Welcome to the Review of Qur’anic Research (RQR), an online companion to the International Qur’anic Studies Association (IQSA). IQSA is committed to the advancement and dissemination of high quality scholarship on the Qur’an and to the facilitation of deeper understandings of the Qur’an through scholarly collaboration. RQR is an online resource that features reviews of cutting-edge scholarship in the field of qur’anic studies and allied fields. Members must log in to view reviews in their entirety.
Reviewers: Our editorial board solicits reviews from appropriate academic reviewers for each volume reviewed. RQR editors request that reviewers write their review in a timely manner (usually 90 days) and in accordance with best scholarly practices. Authors who wish to submit their own reviews for consideration are considered on a case by case basis.
Submissions: While RQR acts mainly as a clearinghouse for the review of new scholarly publications (monographs, translations, edited texts, reference works, etc.), published works of cultural and religious significance that fall outside the traditional domain of academic publication may also be reviewed. Publishers and authors who wish to submit their publications for review in RQR should contact the RQR editor Shari Lowin (Stonehill College) at email@example.com.
Shari Lowin is Professor of Religious Studies and Program Director of Middle Eastern Studies at Stonehill College, Massachusetts. In 2002, Lowin completed her Ph.D in Department of Near Eastern Languages and Civilizations at University of Chicago. Her research centers on the interplay between Judaism and Islam in the early and early medieval Islamic periods, c. 800-1200 CE, focusing mainly on the development of Jewish and Muslim exegetical narratives. Of her most recent publications is Arabic and Hebrew Love Poems of al-Andalus (Routledge, 2013), which examines Arabic and Hebrew eros poetry (`ishq/shirat ḥesheq poems) of religious scholars in 10th-13th century Muslim Spain. Other works include comparative studies of Judaism and Islam focused on the narratives of Abraham and on accounts of enemies of God in the midrash aggadah and in the ḥadīth, including a monograph entitled The Making of a Forefather: Abraham in Islamic and Jewish Exegetical Narratives (Brill, 2006).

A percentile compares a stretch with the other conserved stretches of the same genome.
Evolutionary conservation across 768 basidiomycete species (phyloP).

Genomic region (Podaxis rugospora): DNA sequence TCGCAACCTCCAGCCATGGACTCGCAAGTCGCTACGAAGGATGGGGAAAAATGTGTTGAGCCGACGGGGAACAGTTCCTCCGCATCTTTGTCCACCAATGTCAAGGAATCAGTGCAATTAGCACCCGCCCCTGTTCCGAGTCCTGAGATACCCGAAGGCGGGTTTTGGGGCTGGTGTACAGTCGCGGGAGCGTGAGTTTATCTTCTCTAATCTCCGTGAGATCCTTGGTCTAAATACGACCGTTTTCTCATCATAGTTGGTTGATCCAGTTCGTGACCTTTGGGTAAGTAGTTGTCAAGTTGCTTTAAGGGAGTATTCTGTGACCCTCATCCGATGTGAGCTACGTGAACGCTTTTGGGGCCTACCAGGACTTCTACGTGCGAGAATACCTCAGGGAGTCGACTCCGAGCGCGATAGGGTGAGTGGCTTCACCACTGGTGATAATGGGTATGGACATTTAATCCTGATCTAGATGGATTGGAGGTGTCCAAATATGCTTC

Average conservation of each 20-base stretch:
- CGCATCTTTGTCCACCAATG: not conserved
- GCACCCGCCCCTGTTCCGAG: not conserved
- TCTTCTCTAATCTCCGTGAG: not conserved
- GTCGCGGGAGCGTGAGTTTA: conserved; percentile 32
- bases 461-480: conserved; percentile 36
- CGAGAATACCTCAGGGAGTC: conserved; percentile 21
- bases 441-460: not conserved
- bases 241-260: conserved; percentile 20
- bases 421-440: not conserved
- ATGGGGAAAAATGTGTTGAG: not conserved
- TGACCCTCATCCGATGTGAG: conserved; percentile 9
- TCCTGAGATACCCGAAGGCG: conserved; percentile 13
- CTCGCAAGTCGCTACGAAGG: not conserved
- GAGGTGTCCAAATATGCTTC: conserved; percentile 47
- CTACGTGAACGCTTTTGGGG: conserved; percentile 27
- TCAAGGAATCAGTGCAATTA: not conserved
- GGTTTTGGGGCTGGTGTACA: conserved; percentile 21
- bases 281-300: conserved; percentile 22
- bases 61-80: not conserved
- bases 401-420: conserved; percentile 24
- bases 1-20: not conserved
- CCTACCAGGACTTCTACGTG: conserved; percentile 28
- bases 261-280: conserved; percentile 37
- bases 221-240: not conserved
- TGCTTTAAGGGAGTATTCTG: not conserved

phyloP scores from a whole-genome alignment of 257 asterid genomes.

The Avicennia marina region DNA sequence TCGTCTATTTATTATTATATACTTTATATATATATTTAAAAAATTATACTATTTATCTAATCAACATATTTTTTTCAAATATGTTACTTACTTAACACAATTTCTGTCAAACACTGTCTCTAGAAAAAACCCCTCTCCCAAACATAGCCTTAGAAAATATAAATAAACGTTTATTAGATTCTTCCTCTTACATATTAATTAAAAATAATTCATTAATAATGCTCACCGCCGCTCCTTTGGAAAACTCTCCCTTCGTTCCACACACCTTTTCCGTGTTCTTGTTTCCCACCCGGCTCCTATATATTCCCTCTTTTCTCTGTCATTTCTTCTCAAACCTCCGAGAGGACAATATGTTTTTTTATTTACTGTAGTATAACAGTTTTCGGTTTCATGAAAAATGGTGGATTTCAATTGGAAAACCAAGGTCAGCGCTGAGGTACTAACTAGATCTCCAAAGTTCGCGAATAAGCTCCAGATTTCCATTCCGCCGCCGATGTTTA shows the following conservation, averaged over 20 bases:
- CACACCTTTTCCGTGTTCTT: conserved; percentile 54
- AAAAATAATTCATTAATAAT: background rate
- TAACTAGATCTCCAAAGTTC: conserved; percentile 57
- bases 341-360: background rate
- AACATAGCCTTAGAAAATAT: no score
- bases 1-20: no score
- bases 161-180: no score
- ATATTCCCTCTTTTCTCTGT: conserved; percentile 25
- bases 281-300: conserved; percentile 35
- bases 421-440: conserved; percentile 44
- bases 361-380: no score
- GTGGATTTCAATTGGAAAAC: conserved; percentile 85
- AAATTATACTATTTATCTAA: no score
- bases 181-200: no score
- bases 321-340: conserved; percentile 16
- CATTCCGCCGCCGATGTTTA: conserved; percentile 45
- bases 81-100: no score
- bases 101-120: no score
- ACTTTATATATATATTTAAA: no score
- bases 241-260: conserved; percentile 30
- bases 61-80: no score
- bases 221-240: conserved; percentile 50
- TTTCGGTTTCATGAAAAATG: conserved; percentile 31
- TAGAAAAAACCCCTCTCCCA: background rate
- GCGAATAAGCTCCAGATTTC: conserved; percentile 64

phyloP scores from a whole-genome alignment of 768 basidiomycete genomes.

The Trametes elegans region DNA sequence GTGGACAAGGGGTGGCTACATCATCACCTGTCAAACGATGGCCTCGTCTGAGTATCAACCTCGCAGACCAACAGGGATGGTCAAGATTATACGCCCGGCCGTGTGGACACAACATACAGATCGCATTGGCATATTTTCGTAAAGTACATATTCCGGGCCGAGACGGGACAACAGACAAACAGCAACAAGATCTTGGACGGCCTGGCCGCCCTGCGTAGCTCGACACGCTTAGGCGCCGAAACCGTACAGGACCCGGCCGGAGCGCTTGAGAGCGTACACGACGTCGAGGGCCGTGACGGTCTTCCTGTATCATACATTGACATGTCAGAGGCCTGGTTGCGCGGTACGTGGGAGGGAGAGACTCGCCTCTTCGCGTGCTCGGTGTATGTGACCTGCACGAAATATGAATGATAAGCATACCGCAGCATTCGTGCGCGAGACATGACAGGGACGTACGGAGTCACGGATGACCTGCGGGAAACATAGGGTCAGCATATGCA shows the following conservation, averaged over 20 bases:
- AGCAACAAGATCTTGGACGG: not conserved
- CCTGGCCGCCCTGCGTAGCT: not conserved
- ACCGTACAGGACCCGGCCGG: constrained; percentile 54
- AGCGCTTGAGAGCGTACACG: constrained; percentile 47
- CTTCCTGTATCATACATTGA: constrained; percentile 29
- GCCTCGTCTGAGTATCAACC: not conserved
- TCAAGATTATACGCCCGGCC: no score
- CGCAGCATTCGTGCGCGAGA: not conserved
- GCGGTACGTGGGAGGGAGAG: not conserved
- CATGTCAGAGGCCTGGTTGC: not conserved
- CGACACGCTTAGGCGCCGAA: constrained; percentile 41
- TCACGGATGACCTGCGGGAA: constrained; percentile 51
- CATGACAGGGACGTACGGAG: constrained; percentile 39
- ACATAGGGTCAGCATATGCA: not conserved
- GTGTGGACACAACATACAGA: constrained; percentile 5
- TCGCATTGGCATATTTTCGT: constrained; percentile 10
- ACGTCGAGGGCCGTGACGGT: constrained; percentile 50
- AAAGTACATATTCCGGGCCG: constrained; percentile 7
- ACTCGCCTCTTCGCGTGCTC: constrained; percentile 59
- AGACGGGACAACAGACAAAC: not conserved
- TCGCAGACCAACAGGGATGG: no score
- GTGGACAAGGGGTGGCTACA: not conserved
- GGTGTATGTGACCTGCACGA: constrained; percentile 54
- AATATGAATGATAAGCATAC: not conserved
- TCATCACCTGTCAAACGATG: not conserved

All inquiries can be directed to the RQR editor, Shari Lowin (Stonehill College) at RQR@iqsaweb.org.
New reviews in Review of Qurʾanic Research, vol. 6 (2020):
- Naomi Koltun-Fromm (Haverford College) on Robert C. Gregg, Shared Stories, Rival Tellings: Early Encounters of Jews, Christians, and Muslims (Oxford and New York: Oxford University Press, 2015).
Sidney H. Griffith (The Catholic University of America) on Holger M. Zellentin (ed.), The Qur’an’s Reformation of Judaism and Christianity: Return to the Origins (London & New York: Routledge, 2019).
Andrea Stanton (University of Denver) on Johanna Pink Muslim Qurʼānic Interpretation Today: Media, Genealogies and Interpretive Communities (Sheffield/Bristol, UK: Equinox Publishing Ltd., 2019).
- David Marshall (The World Council of Churches) on Mark Durie, The Qur’an and Its Biblical Reflexes: Investigations in the Genesis of a Religion (Lanham, MD: Lexington Books, 2018).
- Juliane Hammer (University of North Carolina, Chapel Hill) on Emran El-Badawi and Paula Sanders (eds.), Communities of the Qur’an: Dialogue, Debate, and Diversity in the 21st Century (London: Oneworld, 2019).
Ilkka Lindstedt (University of Helsinki) on Nicolai Sinai, Rain-Giver, Bone-Breaker, Score-Settler: Allāh in Pre-Quranic Poetry (New Haven, CT: American Oriental Society, 2019).
- Michael E. Pregill (University of California, Los Angeles) on Stephen Shoemaker, The Apocalypse of Empire: Imperial Eschatology in Late Antiquity and Early Islam (Philadelphia, PA: University of Pennsylvania Press, 2018).
© International Qur’anic Studies Association, 2020. All rights reserved.